Grizzly Bears aren’t the only mammals that we encounter in the river estuary. Blacktail Deer are also commonly sighted as they too like to feed on the protein rich Sedge Grass.
“In British Columbia, Pacific white-sided dolphins move inshore/offshore throughout the year. Pacific white-sided dolphins are opportunistic predators feeding on over 60 species of fish and 20 species of cephalopods (octopuses, squid, and cuttlefish etc.). In BC, they feed on at least 13 different prey species, including salmon, herring, Pollock, shrimp, sablefish, smelt, and squid. They forage cooperatively, though large groups may separate into smaller sub-groups for foraging purposes. These feeding groups have been observed corralling and herding fish in a coordinated fashion.” Quote from Wild Whales b.c. cetacean sightings network website.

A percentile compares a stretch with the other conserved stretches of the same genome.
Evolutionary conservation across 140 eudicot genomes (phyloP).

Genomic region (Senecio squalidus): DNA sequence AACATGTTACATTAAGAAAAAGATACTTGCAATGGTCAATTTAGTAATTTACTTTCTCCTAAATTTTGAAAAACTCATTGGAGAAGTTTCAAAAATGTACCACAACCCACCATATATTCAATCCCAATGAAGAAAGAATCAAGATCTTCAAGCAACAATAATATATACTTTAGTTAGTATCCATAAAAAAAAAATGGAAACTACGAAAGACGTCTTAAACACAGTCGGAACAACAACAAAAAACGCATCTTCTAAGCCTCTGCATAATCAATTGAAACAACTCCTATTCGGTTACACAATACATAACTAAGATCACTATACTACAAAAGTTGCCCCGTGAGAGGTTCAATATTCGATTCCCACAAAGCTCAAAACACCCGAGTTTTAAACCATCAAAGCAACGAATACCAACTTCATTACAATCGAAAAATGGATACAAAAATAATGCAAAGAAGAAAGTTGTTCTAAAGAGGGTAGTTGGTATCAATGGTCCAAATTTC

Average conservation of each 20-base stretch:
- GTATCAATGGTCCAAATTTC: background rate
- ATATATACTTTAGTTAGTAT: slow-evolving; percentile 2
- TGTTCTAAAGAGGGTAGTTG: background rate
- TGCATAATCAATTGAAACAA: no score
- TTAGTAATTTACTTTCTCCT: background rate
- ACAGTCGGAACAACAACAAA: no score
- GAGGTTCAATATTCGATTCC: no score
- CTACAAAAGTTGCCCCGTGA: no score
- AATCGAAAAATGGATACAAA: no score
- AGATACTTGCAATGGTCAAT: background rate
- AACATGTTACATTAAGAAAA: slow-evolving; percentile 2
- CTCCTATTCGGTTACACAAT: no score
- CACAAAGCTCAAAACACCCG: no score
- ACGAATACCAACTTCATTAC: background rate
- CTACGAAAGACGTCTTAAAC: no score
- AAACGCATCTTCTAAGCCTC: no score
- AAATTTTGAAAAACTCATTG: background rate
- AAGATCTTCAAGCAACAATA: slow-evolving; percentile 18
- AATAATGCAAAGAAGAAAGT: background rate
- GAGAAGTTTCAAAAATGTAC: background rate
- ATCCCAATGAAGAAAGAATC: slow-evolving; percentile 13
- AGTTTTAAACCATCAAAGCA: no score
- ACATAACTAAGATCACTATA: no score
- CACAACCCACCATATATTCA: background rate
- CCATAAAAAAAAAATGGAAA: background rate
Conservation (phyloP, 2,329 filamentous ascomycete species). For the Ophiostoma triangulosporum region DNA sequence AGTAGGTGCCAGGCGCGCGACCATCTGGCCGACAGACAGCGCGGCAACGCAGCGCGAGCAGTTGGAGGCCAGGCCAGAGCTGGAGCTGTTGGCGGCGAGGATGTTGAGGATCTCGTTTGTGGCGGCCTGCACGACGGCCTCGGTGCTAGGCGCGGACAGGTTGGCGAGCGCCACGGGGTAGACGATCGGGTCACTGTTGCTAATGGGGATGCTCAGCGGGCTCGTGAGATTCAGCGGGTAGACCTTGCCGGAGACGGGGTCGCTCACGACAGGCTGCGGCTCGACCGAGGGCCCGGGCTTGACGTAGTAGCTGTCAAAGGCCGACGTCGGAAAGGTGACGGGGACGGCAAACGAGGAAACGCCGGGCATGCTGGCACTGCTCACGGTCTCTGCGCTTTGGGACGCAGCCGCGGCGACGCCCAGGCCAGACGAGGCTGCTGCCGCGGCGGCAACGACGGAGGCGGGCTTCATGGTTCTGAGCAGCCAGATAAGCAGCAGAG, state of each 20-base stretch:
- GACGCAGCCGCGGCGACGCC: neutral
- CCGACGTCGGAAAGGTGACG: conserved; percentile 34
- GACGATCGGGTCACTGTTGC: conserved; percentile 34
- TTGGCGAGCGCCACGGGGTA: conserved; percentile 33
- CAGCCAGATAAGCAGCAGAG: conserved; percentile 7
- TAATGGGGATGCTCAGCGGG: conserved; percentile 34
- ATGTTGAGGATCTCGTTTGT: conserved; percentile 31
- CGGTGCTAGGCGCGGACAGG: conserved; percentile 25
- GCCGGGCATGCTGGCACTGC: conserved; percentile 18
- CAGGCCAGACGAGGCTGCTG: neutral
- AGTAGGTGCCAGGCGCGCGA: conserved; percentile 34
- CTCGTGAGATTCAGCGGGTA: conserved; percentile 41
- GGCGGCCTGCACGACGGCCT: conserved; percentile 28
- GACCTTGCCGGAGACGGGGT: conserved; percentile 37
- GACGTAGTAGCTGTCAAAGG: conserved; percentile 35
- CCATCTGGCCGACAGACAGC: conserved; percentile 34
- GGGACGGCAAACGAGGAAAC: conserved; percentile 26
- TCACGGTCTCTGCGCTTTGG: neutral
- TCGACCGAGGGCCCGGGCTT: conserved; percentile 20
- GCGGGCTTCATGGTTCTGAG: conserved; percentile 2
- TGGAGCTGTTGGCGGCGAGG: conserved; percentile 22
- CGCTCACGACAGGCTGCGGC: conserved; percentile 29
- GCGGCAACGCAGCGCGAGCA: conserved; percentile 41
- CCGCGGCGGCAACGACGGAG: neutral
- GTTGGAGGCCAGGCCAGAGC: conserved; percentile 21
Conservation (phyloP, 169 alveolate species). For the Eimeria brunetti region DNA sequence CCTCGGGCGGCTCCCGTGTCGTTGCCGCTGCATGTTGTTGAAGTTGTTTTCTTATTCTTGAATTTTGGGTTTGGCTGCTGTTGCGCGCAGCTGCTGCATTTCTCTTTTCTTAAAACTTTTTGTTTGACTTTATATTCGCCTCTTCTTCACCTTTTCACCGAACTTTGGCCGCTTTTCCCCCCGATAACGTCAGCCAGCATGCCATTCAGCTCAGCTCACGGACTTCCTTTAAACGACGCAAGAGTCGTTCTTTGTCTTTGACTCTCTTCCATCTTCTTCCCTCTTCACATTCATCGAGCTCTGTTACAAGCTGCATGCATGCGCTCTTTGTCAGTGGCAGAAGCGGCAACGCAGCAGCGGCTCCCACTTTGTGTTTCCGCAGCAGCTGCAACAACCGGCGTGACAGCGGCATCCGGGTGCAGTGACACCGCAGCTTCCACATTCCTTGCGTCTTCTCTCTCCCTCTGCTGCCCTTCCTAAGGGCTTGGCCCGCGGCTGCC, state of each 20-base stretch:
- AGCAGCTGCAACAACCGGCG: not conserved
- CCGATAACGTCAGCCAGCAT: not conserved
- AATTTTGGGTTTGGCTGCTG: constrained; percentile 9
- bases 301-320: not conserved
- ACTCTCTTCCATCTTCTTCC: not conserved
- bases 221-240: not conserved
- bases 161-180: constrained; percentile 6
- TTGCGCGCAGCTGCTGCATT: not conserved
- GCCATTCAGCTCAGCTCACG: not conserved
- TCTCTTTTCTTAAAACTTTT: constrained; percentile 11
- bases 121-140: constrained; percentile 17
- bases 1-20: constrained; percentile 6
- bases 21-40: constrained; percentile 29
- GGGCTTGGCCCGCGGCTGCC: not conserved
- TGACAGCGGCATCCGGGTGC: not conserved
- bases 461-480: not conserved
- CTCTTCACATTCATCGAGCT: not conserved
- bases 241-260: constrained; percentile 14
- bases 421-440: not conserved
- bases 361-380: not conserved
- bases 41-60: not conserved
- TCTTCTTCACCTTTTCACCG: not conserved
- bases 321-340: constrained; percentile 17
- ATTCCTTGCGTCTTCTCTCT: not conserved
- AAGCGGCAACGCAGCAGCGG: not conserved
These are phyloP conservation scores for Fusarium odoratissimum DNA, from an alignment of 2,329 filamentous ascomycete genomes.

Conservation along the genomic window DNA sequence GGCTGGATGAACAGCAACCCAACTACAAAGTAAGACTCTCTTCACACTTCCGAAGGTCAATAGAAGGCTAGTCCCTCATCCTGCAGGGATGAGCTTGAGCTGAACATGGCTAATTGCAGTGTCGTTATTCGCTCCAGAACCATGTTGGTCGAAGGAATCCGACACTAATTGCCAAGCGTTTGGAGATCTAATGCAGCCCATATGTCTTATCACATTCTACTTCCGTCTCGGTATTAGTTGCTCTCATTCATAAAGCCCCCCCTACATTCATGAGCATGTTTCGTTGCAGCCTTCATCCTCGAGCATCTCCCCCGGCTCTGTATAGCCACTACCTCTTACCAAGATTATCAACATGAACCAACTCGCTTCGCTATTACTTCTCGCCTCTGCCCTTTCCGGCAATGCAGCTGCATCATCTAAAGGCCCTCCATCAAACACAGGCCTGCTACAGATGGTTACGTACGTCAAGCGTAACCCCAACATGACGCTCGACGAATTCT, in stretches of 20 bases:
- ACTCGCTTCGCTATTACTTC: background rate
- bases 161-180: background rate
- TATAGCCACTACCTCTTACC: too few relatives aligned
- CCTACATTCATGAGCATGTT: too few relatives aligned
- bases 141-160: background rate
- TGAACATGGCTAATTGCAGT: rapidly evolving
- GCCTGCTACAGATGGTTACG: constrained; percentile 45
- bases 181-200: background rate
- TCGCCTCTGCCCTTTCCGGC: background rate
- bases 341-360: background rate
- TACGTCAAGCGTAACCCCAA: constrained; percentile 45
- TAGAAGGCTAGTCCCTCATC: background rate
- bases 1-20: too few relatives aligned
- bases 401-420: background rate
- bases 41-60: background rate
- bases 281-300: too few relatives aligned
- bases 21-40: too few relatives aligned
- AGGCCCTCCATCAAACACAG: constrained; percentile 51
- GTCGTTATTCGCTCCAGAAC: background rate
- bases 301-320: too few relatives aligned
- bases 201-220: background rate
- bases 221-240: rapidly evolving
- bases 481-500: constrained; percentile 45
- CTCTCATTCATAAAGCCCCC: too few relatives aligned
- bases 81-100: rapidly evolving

This photo is of dolphins forging activity that we followed as they worked through a large bay (Parsons Bay) adjacent to Johnstone Strait. There were at least three hundred dolphins that would churn the water in an area then stop and eat before rushing through another area. We observed them for about forty-five minutes.